On March 1st of this year, the Dandaleith Stone was transported to the Elgin Museum by Graciela Ainsworth. She also brought the carved Pictish and early Medieval stones from the museum’s permanent collection that were conserved at her Edinburgh facility. The next day, the Dandaleith Stone was hoisted into position in the museum’s new display by the Elgin Marble Company which generously donated the equipment, time and manpower necessary to raise the massive stone and install it vertically next to a new row of lit shelves to display the museum’s other, much smaller carved stones.
The new Pictish Stone display opened to the public on Saturday, March 26th. Ploughman and finder Andy Johnstone was invited to cut the ribbon at the exhibition opening.
The Fortieth Festival of the Ice Dragon, once again held on April 2nd at the Connecticut Street Armory in the Barony of the Rhydderich Hael, was packed with its usual heavy fighting, youth fighting, fencing, Arts and Sciences Pentathlon, meetings, and courts. Lord Wolfgang Starcke, on his fourth stint as Ice Dragon autocrat, reports that about 650 gentles were in attendance.Morning Courts and Curia
Morning court saw three gentles sent to contemplate elevation to the peerage: Baroness Laurencia of Carlisle was sent to vigil to contemplate elevation to the Order of the Laurel for her skill in costuming; Don Anias Fenne was sent to vigil and to play the prize in preparation for being admitted to the Order of Defense, and THLord Marek Viacheldrago was sent to vigil for elevation to the Chivalry.Click to view slideshow.
Anais, Marek, and Laurencia are sent to vigil. Photos by Mistress Arianna of Wynthrope.
After court, the Imperator held a Curia where the Award of the Golden Escarbuncle was officially entered into Kingdom Law. This award is to be given to gentles who impress the Crown on a specific occasion, whether for martial, artistic, or service activities.
Later, before the start of the Heavy Weapons Tournament, Augustus Tindal summoned the Order of Chivalry to him and then called forth Baron Aquila d’Athos, sending him to vigil to contemplate elevation to that Order.Heavy Weapons Tournament
The Heavy Weapons bear pit tournament, run by Sir Sextus Plinius Callidus, commenced with 86 fighters lining up to test themselves against other combatants. Points were given for wins only, and any fighter who held a list for 5 rounds without being defeated was required to leave the list and join the line to return. The tournament ran for two hours, with the wait time in line averaging 2 minutes. Once again, Duke Maynard von dem Steine dominated the field, emerging from the tournament with 127 points. The next closest competitor, Sir Evander MacLachlan of the Kingdom of Ealdormere, accumulated 54 points. Duke Sven Gunarrsson was third. Duke Maynard has won the Ice Dragon Bear pit at least 8 times over the years.Rapier Tournaments
The Rapier list, run by Don Berhend von Elmendorf, held two tournaments. The first was a Pool Round Robin, where the fencers were divided into four lists of 10-11 fighters who fought round robin, and then the top two fencers in each list went on to a double-elimination final. The victor was Don Lodovic of Gray’s End, with Mistress Eyrny Ormarsdottir of the Kingdom of Ealdormere coming in second.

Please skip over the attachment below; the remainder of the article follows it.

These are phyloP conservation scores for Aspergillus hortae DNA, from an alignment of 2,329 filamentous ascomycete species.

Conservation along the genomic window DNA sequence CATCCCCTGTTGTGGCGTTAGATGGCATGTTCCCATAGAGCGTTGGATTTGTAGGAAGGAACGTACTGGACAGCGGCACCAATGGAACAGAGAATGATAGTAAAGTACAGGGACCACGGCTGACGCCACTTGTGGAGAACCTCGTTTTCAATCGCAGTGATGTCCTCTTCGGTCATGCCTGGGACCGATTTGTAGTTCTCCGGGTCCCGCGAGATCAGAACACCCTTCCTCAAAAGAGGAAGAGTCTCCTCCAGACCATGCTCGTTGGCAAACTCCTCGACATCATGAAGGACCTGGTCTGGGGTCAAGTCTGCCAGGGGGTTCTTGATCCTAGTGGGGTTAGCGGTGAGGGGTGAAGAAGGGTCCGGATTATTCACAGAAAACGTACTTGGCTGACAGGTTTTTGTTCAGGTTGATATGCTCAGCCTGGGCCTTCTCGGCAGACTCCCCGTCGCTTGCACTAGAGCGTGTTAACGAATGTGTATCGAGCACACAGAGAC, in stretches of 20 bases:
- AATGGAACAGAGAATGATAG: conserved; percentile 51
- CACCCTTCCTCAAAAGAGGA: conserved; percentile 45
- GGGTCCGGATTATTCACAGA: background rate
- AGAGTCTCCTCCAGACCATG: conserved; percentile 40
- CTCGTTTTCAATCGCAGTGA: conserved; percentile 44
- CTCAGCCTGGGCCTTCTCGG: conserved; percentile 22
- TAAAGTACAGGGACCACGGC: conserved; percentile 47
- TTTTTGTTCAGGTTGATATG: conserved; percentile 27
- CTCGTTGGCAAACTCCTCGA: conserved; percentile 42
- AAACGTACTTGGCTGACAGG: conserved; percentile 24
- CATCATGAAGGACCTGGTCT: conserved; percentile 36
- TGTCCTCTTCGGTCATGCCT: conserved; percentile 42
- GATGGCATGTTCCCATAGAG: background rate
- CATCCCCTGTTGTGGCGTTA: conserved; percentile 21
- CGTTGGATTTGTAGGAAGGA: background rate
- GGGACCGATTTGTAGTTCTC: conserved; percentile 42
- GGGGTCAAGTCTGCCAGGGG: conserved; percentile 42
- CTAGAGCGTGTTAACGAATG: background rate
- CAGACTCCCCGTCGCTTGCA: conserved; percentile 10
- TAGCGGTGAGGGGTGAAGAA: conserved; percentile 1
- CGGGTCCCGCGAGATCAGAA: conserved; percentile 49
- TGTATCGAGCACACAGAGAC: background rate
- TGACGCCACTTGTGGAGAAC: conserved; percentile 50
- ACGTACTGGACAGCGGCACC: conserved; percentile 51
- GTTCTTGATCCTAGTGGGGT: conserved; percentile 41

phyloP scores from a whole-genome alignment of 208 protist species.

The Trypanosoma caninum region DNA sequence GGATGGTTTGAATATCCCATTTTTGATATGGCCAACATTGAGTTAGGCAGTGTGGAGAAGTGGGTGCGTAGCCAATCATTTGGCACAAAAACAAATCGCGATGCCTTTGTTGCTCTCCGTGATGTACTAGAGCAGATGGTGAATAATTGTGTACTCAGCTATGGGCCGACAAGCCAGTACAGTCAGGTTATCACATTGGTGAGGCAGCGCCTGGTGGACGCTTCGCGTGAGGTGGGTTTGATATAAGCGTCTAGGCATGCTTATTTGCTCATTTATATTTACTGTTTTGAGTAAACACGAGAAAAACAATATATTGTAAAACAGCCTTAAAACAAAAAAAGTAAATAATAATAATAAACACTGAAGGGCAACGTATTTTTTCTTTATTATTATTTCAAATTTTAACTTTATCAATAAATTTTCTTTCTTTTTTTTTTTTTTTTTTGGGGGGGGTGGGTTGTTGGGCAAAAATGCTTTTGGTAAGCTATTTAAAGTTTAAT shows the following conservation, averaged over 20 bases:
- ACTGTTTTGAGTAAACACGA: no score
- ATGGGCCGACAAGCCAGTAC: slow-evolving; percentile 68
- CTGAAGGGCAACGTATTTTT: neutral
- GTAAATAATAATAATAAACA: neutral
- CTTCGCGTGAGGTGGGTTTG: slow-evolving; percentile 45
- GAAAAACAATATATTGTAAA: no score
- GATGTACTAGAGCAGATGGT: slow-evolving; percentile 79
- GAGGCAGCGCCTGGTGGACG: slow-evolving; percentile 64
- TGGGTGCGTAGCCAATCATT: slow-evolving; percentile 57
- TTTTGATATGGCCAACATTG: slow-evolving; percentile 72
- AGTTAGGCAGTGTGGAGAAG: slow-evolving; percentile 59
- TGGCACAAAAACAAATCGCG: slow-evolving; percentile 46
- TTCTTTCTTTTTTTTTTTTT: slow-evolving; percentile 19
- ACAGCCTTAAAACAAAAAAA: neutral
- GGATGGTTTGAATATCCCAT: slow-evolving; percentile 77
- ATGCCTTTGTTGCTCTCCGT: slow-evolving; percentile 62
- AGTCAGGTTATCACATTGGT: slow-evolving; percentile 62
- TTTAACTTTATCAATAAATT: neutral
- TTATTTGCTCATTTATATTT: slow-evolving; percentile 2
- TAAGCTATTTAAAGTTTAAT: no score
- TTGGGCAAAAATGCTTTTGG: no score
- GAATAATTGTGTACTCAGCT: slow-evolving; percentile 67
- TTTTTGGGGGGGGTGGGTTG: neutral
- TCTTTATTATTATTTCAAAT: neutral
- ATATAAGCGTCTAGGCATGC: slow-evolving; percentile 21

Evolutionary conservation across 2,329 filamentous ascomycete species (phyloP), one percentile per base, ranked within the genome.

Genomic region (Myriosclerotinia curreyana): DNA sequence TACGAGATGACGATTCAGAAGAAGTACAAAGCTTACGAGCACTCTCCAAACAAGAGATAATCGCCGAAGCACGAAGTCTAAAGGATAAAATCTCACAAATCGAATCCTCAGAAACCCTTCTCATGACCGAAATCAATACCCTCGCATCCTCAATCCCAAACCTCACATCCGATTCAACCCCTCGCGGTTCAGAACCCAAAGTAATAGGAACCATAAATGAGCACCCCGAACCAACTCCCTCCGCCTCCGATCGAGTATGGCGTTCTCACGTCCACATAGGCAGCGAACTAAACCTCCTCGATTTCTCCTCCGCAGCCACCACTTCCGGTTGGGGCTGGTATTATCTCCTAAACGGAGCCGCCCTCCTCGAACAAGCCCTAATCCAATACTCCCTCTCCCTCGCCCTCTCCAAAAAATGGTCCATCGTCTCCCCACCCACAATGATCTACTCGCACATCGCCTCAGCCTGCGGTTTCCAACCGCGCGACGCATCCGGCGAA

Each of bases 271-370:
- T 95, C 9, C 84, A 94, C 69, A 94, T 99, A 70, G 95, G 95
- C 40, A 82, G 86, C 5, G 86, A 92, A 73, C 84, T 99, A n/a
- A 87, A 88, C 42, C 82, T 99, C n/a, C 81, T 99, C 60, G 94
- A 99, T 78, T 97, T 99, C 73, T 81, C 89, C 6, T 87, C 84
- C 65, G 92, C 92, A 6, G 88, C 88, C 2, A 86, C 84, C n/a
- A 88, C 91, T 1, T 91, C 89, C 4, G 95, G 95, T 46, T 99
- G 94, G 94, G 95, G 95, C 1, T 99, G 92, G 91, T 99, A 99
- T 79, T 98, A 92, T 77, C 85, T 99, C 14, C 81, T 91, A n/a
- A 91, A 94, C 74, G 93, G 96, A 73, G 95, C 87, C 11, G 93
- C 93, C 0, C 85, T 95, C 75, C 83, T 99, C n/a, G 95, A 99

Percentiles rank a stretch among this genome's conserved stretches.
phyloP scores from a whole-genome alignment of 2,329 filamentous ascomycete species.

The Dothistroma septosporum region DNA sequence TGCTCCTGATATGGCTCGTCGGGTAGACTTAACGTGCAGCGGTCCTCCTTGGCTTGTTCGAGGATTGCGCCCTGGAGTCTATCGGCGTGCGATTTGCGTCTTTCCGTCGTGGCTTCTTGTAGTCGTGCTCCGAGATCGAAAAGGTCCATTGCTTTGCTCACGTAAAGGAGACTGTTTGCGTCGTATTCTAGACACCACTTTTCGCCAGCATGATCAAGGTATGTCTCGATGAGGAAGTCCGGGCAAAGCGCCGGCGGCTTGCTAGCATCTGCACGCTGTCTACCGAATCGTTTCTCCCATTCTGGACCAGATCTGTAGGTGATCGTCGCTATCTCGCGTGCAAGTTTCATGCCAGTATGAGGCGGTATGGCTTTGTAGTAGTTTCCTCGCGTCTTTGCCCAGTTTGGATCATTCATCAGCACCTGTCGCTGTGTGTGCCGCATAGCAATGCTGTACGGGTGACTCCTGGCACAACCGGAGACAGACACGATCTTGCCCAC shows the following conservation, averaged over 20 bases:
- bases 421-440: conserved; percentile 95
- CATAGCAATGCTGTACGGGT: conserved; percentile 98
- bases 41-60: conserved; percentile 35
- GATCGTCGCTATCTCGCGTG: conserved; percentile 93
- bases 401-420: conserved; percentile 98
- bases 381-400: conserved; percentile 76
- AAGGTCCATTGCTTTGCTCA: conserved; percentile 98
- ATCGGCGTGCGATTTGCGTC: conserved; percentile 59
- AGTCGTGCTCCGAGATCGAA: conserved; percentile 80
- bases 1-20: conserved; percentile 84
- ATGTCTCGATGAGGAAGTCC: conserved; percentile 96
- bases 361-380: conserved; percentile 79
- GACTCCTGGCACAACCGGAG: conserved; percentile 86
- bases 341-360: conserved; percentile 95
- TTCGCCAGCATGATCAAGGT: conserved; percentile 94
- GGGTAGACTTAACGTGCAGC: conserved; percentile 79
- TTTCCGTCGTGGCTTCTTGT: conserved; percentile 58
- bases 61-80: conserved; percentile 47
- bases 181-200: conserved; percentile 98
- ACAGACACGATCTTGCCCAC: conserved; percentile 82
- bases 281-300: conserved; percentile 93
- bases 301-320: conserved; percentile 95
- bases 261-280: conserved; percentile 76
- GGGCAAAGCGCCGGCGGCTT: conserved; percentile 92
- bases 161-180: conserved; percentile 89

The second rapier tournament was a Bear Pit in which fencers were limited to a dagger and parry object. It was won by Master Will Parris with a total of 92 points. Don Clewin Kupferhelbelinc and Doña Fredeburg von Katzenellenbogen were tied for second with 65 points each.
The fencers also voted for who had made the “prettiest” kill. Don Po Silvertop nominated Duchess Dorinda Courtenay for slaying him in a particularly artistic manner, and the other fencers apparently agreed as she was named the winner of that honor.Youth Combat and Youth Rapier
The Youth Combat list, run by Baron Edward Harbinger with MIT Baroness Anastasie Lamour, was busy with about 10 youth fighters. Many were new to youth combat so there was no tournament, but first-time fighters armored up with loaner gear and got to spar with more experienced youth fighters. All had fun and learned a lot.
There was also youth rapier combat, with one young gentle, Simon Fjarfell, authorizing as a Division 1 youth fencer and then winning the three-person youth rapier tournament.Arts and Sciences Pentathlon
The Arts and Sciences Pentathlon, run by Mistress Ysabeau Tiercelin and Mistress Juliana Delamere with assistance from Mistress Filipia Cupbreaker, attracted a goodly number entries ranging from ceramics to fiber arts, scribal entries and woodworking, as well as soap-making and music. Many of the entries can be viewed in the slide show below.Click to view slideshow.
Although entries have always been divided into levels (from novice to Laurel), this year the levels were only judged against each other since there were places at each individual category level as well as for the Pent itself (in past years all entries had been judged together with scores only counting for the Pentathlon at the different levels, and the judges unaware of whether they were judging a beginner or more advanced artisan). The levels were novice (Sycamore or no arts award), artisan (Fleur or other grant level award) and Laurel. There was also a category for youth entries. To create more time for judges to give in-depth comments, the Pent eliminated the complicated scoring sheets and went back to the original ribbon system of awarding first, second and third places.
There were over 115 individual entries, more than double that of the previous year.